It’s all good: Any ex­er­cise cuts risk of death, study finds

Daily Freeman (Kingston, NY) - - LIFE - By Mar­i­lynn Mar­chione

Week­end war­riors, take a vic­tory lap. Peo­ple who pack their work­outs into one or two ses­sions a week lower their risk of dy­ing over roughly the next decade nearly as much as peo­ple who ex­er­cise more of­ten, new re­search sug­gests.

Even peo­ple who get less ex­er­cise than rec­om­mended have less risk than folks who don’t break a sweat at all.

“If some­one is com­pletely in­ac­tive, the best thing they can do is even get­ting out and tak­ing a walk,” said Han­nah Arem, a health re­searcher at Ge­orge Wash­ing­ton Univer­sity. For peo­ple who think they don’t have enough time for small amounts of ex­er­cise to mat­ter, the re­sults are “en­cour­ag­ing or per­haps mo­ti­vat­ing,” she said.

She had no role in the study, but wrote a com­men­tary pub­lished with the re­sults Mon­day in JAMA In­ter­nal Medicine.

Here are some things to know.

How much ex­er­cise do we need?

U.S. and global guide­lines call for 150 min­utes of mod­er­ate or 75 min­utes of vig­or­ous ex­er­cise each week, ide­ally spread out so you get some on most days.

That’s based on many pre­vi­ous stud­ies sug­gest­ing a host of ben­e­fits be­yond the risk of pre­ma­ture death that this study mea­sured.

How the study was done

Re­searchers at Lough­bor­ough Univer­sity in Eng­land used sur­veys by trained in­ter­view­ers on nearly 64,000 adults in Eng­land and Scot­land from 1994 to 2008. By last year, 8,802 had died.

Par­tic­i­pants were grouped ac­cord­ing to how much ex­er­cise they said they got the pre­ced­ing month:

• In­ac­tive (no leisure time ex­er­cise), 63 per­cent.

• Reg­u­lar ex­er­cis­ers (meet the guide­lines), 11 per­cent.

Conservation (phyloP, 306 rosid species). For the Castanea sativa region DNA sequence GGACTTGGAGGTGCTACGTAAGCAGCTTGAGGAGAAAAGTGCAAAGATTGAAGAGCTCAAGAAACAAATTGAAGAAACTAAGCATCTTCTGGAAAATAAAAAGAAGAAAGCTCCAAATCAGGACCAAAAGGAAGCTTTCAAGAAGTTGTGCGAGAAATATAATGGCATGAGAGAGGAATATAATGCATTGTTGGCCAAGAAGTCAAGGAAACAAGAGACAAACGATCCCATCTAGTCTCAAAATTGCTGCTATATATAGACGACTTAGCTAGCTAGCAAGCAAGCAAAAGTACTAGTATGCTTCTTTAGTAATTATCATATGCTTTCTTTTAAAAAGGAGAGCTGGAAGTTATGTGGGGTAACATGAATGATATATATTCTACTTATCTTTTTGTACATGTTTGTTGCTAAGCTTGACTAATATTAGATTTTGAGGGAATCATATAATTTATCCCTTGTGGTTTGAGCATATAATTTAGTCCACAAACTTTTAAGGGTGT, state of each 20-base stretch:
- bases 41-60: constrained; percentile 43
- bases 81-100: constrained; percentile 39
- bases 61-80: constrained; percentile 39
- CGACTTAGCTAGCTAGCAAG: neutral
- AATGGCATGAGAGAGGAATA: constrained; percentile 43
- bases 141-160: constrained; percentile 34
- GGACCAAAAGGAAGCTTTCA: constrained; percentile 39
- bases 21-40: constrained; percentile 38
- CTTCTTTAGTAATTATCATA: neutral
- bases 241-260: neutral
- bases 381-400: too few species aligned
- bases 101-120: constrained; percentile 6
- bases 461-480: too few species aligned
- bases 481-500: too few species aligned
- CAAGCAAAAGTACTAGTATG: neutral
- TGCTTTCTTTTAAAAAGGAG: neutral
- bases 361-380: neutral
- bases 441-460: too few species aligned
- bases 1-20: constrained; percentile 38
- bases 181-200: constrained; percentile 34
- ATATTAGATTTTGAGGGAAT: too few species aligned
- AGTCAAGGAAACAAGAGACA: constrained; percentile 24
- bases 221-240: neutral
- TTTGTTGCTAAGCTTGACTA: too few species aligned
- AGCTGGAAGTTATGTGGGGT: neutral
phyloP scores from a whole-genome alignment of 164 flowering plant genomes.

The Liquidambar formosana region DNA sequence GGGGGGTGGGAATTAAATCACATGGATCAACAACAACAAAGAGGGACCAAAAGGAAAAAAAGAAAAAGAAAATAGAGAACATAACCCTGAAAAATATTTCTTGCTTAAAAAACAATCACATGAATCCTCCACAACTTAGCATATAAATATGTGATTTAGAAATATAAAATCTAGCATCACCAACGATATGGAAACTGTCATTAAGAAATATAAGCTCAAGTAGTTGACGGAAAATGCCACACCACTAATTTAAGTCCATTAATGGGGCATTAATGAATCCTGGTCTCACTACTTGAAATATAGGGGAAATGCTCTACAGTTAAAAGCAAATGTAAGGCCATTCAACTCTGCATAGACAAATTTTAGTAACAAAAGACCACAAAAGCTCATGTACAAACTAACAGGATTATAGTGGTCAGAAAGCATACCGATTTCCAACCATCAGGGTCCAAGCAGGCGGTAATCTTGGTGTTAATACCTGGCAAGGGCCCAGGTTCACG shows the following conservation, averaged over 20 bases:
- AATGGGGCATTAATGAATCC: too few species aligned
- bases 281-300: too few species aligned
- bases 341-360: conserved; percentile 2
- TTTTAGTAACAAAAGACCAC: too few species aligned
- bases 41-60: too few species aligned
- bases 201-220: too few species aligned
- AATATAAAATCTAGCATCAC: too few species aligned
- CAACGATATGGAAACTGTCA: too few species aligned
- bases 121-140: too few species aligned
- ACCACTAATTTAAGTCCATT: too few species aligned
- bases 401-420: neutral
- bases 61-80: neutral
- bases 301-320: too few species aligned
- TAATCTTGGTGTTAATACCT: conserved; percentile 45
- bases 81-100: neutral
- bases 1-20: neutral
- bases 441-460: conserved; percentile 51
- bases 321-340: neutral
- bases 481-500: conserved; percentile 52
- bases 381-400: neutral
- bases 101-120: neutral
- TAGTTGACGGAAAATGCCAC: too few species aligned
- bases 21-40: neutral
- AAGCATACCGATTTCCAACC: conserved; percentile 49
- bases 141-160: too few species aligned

• Week­end war­riors (get the rec­om­mended weekly amount but in one or two ses­sions), 4 per­cent.

• In­suf­fi­ciently ac­tive (get less than the rec­om­mended weekly amount), 22 per­cent.

Re­sults

The risk of dy­ing was about 30 per­cent lower in week­end war­riors and in­suf­fi­cient ex­er­cis­ers ver­sus those who were in­ac­tive. Reg­u­lar ex­er­cis­ers low­ered their risk a lit­tle more, by 35 per­cent.

Any amount of ac­tiv­ity helped cut the risk of dy­ing of heart dis­ease by about 40 per­cent, com­pared to be­ing a couch potato.

Does this mean the guide­lines are bunk?

No, in­de­pen­dent ex­perts say. Ex­er­cise has many other ben­e­fits such as help­ing to pre­vent de­men­tia, de­pres­sion, high blood pres­sure, un­healthy sleep pat­terns and diabetes. Some of these ef­fects are short-lived, so ex­er­cis­ing more of­ten gives more of them, Arem said.

“I don’t know that we’re ready to say, based on this study, that peo­ple shouldn’t try to ex­er­cise more than that if they can,” said Dr. Daniel Rader, pre­ven­tive car­di­ol­ogy chief at the Univer­sity of Penn­syl­va­nia. “Peo­ple who ex­er­cise more reg­u­larly re­port that they feel like they have a bet­ter qual­ity of life,” among other ben­e­fits, he said.

Still, the re­sults are “quite fas­ci­nat­ing and a bit sur­pris­ing” on the “dose” of ex­er­cise needed for ben­e­fit, Rader said. “Even if you only have time to do some­thing once a week, this study would sug­gest it’s still worth do­ing.”

Caveats to the study

More than 90 per­cent of the par­tic­i­pants were white, so re­sults may dif­fer in other racial or eth­nic groups. Ex­er­cise was only as­sessed at the start of the study and could have changed over time.

The big­gest lim­i­ta­tion is that ob­ser­va­tional stud­ies like this can only sug­gest ex­er­cise and health risks may be re­lated; they can­not prove the point.

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